Oxytocin And Autism
Doctor Larry Young discusses evidence of a relationship between oxytocin and autism, speculating that oxytocin may be used to treat autism.
Our work in animals shows that oxytocin, for example, is really involved in activating the brainâ€™s social circuitry, in promoting social interactions [and] engagement with others. In autism, that system is really disabled. The autistic individuals have difficulty interacting with others, they have difficulty interpreting social cues, processing social information. They are less motivated to engage in social interactions and eye contact and things of that nature. So one possibility is that perhaps given oxytocinâ€™s role in promoting social interactions, that maybe in autism there is a disruption in the oxytocin system. There is some evidence of that; for example, autistic individuals have been shown to have decreased oxytocin levels in their plasma compared to non-autistic individuals. That was a single paper, but it sort of suggested that it could be important. There are also other genetic studies that have found associations between differences in the oxytocin receptor gene and individuals with autism. So the genetic oxytocin system may contribute to the behavioral differences. But even if the oxytocin system is not an explanation for autism, perhaps it could be a therapy because if oxytocin promotes social engagement, promotes social cognition, then perhaps in individuals who have disrupted social engagement such as in autism, you could alleviate some of that by driving the oxytocin system. For example, if you had a drug that could activate the oxytocin receptors in the reward areas, maybe you could give that to autistic individuals and it would make it such that social interactions were actually rewarding to them and promoting behavior.
autism, oxytocin, receptor, autistic, social, treatment, cause, larry, young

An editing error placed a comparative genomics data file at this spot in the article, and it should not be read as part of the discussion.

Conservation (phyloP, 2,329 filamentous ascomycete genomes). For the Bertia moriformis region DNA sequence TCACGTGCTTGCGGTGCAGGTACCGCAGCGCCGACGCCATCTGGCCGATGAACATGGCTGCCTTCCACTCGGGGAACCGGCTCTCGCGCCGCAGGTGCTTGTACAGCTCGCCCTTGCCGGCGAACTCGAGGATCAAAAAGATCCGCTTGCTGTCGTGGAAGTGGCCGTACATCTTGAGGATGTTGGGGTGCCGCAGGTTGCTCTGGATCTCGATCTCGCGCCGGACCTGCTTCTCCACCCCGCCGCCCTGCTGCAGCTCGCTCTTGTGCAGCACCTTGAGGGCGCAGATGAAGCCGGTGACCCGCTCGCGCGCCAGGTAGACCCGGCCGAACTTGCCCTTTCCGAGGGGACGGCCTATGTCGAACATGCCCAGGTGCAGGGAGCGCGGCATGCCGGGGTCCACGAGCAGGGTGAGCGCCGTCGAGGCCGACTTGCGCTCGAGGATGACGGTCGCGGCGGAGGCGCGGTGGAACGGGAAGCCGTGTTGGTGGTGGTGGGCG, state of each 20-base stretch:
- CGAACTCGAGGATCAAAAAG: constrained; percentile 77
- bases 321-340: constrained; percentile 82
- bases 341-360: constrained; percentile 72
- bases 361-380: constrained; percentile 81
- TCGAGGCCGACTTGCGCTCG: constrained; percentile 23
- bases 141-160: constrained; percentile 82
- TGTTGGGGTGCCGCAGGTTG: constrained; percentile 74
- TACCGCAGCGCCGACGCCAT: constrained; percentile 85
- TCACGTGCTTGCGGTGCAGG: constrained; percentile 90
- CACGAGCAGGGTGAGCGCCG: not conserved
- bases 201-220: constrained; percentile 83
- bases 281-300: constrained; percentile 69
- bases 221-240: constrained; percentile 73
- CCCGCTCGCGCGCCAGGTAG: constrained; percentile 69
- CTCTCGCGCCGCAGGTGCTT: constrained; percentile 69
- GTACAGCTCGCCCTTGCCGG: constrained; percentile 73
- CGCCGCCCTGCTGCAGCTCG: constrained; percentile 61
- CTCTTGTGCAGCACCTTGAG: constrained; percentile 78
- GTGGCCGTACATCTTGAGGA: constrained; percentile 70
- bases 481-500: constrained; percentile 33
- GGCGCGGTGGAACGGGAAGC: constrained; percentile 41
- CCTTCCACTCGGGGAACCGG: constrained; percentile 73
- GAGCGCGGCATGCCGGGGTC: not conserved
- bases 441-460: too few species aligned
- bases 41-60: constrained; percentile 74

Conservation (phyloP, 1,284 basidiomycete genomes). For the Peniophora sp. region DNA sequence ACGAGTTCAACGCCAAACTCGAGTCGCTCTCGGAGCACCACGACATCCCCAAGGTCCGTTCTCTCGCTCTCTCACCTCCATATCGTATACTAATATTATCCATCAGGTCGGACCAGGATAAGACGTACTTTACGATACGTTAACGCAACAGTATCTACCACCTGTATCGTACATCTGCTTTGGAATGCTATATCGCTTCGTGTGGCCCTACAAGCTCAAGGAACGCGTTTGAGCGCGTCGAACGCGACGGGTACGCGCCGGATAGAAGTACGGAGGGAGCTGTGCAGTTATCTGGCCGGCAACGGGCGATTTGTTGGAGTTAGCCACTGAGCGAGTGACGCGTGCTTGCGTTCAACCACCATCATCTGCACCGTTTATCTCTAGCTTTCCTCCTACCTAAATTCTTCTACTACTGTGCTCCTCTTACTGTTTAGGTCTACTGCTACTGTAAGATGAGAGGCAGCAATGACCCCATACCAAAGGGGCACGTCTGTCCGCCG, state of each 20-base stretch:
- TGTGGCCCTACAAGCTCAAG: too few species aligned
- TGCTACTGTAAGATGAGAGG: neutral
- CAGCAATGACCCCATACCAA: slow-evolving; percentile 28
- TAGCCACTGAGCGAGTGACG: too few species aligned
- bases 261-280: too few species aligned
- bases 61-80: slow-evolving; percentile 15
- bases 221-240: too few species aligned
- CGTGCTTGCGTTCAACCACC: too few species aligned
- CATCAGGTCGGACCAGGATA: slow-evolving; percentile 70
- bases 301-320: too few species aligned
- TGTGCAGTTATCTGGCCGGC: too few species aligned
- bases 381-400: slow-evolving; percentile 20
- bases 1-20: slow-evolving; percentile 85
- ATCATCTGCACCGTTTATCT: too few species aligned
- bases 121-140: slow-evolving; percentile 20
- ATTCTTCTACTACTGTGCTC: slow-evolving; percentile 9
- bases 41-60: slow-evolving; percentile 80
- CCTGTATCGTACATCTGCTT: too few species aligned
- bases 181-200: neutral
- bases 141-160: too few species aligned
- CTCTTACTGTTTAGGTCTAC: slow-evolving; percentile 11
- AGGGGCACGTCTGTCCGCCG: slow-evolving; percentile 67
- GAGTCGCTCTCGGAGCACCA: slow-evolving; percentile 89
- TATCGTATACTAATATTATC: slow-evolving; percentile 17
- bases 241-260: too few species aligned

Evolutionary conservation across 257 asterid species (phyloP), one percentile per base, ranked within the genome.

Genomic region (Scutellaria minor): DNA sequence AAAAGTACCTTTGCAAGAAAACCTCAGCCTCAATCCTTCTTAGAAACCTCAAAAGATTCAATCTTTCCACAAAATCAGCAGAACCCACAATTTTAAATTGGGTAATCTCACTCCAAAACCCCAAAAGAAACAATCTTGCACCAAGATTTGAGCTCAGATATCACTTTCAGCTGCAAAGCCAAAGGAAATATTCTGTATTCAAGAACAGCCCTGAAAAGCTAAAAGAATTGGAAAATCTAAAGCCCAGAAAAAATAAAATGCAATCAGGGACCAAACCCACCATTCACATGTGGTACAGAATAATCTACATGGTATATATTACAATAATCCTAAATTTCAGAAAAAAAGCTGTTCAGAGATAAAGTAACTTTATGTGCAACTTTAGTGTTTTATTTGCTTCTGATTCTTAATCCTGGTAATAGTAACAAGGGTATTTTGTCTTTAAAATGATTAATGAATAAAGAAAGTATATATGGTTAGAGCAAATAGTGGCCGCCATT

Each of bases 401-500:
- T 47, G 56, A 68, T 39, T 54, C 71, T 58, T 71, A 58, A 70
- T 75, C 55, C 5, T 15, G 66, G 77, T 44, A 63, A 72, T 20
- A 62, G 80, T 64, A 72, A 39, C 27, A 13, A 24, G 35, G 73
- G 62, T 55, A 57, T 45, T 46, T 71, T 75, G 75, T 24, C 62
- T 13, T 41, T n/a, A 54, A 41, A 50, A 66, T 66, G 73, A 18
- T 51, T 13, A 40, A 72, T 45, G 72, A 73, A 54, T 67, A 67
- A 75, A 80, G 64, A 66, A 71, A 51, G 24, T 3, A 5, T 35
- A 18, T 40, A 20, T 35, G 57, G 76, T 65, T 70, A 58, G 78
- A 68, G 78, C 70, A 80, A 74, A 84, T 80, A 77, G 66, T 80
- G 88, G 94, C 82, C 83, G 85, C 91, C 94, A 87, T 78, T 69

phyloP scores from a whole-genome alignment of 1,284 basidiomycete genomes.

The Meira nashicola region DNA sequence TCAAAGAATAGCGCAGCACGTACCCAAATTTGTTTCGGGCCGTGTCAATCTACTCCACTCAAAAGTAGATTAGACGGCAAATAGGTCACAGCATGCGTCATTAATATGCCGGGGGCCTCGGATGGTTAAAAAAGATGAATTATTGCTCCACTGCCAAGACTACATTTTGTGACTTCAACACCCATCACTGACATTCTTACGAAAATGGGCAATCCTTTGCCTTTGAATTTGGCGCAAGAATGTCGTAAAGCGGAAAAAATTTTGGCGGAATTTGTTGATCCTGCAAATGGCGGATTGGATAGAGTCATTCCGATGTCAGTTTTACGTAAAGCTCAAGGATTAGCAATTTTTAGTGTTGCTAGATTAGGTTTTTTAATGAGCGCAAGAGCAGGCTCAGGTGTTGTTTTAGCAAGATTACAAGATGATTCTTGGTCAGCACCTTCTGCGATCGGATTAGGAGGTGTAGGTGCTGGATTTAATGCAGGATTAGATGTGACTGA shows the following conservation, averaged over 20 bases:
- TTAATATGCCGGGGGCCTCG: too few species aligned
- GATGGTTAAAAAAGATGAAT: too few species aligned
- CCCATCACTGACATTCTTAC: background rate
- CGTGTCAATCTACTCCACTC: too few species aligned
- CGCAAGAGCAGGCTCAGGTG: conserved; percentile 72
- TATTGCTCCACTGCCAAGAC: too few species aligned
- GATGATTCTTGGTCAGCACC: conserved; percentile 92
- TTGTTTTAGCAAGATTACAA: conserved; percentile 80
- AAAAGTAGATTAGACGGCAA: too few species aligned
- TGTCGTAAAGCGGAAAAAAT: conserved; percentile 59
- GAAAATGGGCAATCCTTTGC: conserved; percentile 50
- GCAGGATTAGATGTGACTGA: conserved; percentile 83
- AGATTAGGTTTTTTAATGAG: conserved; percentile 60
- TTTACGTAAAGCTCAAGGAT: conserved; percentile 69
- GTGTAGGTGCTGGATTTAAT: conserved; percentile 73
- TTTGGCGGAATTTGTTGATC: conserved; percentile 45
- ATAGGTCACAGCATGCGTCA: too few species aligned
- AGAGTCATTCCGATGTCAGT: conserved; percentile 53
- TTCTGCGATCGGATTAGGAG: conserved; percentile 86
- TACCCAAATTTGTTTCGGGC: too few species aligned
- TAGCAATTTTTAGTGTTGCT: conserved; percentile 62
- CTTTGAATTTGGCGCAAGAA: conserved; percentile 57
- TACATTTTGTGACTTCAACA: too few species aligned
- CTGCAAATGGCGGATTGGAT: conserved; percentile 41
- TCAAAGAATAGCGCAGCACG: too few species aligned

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2377. Oxytocin, Emotion, and Autism
Doctor Larry Young discusses how taking oxytocin may increase trust and affect social abilities in humans. This may be a future treatment for autism.
1371. Oxytocin (OXT) Gene
Oxytocin (OXT) is a gene that plays a role in social behaviors in many species. Oxytocin dysfunction may be a cause for autism.
2378. Neuropeptides Influence Social Bonds
Doctor Larry Young explains that social personality traits are influenced by levels of oxytocin and vasopressin in the brain.
2384. Dopamine, Oxytocin, Rewards, and Bonding
Doctor Larry Young discusses how dopamine and oxytocin interact in the reward and reinforcement parts of the brain to help form social bonds.
2383. The Reward System includes Vasopressin and Oxytocin
Doctor Larry Young discusses how vasopressin and oxytocin contribute to the reward system, which can promote behavior such as bonding and drug addiction.
883. Treating Autism
Exploring the possiblities of 'bringing back' the brain of a child with autism.
2379. Social Differences Wired Into DNA
Doctor Larry Young explains that the genes that encode for vasopressin receptors can predict social behaviors. This intriguing finding makes the link between genes, the brain and behavior.
884. Background to Autism
Autism is a disorder in brain development that becomes apparent in earliest childhood. It is defined by problems in socialization, communication, and repetitive behaviors.
2375. Drug Addiction and Bonding
Doctor Larry Young discusses his research with prairie voles and suggests that the same neurobiological processes may underlie drug addiction and bonding.
2385. The Neurobiology of Love
Doctor Larry Young discusses that he believes there is a biological basis to love.